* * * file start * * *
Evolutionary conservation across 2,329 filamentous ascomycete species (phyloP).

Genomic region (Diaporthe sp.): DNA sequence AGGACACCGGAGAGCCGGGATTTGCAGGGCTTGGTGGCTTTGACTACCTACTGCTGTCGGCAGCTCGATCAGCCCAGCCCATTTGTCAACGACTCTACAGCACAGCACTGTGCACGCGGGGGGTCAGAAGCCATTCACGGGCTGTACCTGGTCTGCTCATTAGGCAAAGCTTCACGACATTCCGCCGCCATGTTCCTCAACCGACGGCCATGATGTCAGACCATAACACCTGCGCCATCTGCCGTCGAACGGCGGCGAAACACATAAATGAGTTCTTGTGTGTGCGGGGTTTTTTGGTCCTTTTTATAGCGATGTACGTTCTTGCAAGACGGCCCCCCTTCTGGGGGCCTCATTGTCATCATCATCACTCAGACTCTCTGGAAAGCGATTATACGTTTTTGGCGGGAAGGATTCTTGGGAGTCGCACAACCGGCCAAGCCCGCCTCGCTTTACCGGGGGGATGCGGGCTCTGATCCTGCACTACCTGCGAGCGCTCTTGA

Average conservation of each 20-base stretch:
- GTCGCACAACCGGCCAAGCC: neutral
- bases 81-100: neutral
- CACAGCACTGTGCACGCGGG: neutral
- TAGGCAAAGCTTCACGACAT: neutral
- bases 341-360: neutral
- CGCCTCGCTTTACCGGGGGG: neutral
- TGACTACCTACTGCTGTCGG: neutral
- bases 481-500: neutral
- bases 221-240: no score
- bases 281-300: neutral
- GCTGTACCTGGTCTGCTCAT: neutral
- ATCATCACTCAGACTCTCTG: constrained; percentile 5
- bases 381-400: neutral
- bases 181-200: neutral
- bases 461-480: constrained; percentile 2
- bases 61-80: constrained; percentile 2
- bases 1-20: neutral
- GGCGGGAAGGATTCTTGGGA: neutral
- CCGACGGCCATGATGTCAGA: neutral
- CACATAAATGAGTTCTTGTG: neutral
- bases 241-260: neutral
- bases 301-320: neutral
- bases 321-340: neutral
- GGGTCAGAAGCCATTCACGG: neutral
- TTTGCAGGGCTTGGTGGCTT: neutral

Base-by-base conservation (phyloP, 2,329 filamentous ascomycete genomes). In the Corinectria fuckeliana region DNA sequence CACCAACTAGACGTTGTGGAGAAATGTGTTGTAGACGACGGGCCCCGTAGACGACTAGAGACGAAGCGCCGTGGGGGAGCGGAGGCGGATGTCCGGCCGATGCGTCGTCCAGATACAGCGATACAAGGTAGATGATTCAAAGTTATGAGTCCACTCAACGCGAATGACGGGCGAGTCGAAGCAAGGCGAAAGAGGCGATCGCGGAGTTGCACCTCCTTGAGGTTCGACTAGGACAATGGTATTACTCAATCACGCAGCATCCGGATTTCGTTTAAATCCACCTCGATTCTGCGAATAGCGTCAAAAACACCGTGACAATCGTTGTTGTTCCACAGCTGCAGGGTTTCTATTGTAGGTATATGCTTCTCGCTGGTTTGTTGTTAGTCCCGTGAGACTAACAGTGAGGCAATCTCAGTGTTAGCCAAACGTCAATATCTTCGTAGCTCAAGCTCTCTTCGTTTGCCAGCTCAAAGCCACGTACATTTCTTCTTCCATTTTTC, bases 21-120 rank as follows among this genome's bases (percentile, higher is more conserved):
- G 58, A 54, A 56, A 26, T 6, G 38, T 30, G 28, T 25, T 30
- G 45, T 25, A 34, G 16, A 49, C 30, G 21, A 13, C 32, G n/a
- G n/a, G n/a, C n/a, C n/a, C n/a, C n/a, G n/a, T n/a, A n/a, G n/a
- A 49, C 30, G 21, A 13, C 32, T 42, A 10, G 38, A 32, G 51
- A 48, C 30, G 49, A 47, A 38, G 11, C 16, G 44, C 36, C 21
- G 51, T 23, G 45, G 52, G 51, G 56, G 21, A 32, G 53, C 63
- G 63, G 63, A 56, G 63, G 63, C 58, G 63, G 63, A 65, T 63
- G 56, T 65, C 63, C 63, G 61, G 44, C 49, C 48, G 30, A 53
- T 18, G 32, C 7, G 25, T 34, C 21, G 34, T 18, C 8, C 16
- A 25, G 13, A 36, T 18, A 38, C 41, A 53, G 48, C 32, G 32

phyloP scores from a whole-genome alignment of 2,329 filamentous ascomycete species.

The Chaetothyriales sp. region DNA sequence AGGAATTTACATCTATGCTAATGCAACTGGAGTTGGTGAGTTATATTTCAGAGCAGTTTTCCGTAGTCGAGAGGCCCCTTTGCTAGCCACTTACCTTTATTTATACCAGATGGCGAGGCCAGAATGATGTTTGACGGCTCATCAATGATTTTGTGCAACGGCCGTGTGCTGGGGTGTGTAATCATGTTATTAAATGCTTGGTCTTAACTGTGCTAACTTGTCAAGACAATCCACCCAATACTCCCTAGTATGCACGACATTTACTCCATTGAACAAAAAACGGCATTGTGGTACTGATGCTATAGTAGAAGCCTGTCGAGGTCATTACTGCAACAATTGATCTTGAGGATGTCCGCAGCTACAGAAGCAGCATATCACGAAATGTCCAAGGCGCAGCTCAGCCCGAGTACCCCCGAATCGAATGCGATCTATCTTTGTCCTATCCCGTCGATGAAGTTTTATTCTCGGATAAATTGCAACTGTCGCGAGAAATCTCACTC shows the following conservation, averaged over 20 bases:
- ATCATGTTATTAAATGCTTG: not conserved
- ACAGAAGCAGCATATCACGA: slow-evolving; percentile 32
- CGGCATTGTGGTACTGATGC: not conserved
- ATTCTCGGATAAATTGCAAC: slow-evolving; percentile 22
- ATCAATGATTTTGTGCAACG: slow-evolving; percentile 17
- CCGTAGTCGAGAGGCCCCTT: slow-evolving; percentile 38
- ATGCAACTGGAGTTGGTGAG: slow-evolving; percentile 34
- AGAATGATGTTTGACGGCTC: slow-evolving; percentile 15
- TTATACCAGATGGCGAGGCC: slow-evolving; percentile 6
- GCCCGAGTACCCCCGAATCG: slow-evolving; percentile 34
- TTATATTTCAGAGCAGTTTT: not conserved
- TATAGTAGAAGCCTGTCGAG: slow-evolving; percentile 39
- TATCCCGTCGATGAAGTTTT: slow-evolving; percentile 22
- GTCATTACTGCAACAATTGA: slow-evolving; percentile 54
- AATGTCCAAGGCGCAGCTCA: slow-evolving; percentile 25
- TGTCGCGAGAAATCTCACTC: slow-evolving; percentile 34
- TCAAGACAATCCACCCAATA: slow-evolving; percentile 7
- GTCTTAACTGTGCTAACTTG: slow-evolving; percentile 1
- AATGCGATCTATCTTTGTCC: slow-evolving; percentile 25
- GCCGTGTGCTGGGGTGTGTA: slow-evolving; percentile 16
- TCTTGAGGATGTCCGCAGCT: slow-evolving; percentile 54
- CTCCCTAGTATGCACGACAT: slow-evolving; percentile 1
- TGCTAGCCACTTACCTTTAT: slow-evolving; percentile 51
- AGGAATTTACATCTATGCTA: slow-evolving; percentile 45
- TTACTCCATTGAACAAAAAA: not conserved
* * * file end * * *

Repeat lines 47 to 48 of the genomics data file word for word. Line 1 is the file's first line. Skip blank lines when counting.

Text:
- CCGTAGTCGAGAGGCCCCTT: slow-evolving; percentile 38
- ATGCAACTGGAGTTGGTGAG: slow-evolving; percentile 34